Mitigating the risk and impact of service outages and becoming resilient to cyber security threats is increasingly vital to firms’ financial wellbeing. Building operational resilience is high on firms’ and regulators’ agendas around the world as both work to protect customers, stakeholders and the economy. Most recently, the Bank of England and the European Banking Authority have issued discussion papers with a view to agreeing and implementing legislation to build up the financial sector’s operational resilience. And other regulators around the globe are expected to follow suit.
Why firms should prioritize operational resilience
Existing legislation already holds financial services firms responsible toward their customers, shareholders and the overall economy; however, technological advancements, increasingly sophisticated cyberattacks and the greater interconnectedness between firms and third-party providers (such as cloud services providers) increases the risk of business interruptions and further impacts to society. Firms’ operational resilience shall be tested.
Central banks and supervisory bodies are moving to address systemic risks to the financial system, including the ecosystems in which they operate. Impending legislation should require firms to define their critical business services and prove their resilience.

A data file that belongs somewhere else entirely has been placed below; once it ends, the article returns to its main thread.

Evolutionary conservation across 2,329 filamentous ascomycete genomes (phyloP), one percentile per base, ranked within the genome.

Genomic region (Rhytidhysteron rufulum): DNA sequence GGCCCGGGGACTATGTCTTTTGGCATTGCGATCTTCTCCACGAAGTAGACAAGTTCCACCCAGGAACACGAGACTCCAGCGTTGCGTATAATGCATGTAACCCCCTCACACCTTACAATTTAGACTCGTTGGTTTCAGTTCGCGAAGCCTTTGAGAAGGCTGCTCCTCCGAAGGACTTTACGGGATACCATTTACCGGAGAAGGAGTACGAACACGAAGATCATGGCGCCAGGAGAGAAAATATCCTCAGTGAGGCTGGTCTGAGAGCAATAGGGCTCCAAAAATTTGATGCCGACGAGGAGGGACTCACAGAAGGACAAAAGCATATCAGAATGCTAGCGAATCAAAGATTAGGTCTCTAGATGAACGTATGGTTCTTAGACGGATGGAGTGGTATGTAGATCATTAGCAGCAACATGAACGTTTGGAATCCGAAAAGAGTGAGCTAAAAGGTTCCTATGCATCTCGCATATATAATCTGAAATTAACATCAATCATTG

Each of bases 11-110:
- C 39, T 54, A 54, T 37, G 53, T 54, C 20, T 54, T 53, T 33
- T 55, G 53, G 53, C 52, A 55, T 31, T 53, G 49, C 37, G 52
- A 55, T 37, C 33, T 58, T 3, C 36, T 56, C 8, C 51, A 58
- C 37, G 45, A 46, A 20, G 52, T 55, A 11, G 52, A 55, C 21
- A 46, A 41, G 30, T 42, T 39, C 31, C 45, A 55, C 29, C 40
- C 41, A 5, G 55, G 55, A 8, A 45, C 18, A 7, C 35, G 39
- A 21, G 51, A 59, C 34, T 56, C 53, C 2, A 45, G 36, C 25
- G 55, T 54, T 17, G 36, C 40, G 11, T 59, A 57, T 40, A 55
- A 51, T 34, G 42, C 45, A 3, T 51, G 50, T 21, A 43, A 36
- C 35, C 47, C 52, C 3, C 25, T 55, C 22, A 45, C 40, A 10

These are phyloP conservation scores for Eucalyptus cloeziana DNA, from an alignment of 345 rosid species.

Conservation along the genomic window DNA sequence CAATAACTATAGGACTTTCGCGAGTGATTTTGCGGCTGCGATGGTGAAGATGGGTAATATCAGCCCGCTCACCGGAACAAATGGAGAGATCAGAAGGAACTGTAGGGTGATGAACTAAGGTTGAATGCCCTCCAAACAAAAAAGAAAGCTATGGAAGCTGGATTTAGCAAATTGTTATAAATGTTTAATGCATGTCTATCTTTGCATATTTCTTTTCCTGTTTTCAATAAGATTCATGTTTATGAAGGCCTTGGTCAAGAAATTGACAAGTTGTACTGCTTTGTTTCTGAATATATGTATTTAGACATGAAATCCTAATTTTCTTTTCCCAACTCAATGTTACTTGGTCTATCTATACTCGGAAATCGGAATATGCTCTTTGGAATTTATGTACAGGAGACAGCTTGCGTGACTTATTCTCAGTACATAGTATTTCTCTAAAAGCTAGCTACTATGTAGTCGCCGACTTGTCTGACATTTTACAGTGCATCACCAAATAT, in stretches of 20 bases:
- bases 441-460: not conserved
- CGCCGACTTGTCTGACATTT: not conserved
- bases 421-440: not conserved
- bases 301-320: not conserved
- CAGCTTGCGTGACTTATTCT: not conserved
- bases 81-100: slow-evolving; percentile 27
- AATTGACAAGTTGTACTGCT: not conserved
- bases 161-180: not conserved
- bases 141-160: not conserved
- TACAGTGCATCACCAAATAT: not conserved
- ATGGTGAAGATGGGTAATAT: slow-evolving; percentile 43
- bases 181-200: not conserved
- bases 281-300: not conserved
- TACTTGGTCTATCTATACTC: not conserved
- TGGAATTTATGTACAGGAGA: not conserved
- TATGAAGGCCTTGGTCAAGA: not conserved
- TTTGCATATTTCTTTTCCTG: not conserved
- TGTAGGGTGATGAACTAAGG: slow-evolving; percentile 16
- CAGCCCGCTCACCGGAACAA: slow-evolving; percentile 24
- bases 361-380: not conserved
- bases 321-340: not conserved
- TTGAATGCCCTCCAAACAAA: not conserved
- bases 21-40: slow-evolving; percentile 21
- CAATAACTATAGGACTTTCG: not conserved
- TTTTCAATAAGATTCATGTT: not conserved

Firms’ cyber security, especially in relation to protecting customer data, is also under scrutiny. Firms are more vulnerable to attacks as they form increasingly complex digital ecosystems—cyber security systems are only as good as their weakest link. And unlike many other sources of risk, cyberattacks are often difficult to identify and fully eradicate. Additionally, thanks to social media, the public is much more aware of and vocal about service outages and security issues, potentially damaging to firms’ reputations.
The journey to operational resilience
Making an enterprise resilient is an ongoing journey of continuous improvement. Resilient firms are able to recover key business services from a significant unplanned disruption, protecting their customers, shareholders and the integrity of the financial system. It involves governance, strategy, business services, information security, change management, run processes and disaster recovery, all of which depend on people that understand, adapt to and prioritize operational resilience.
Learn more about the key steps in the journey to operational resilience in our report, “Operational Resilience is Financial Resilience: What the Financial Services Industry can do.”
1 Accenture’s 2018 State of Cyber Resilience for Banking & Capital Markets
2 Accenture’s 2018 State of Cyber Resilience for Insurance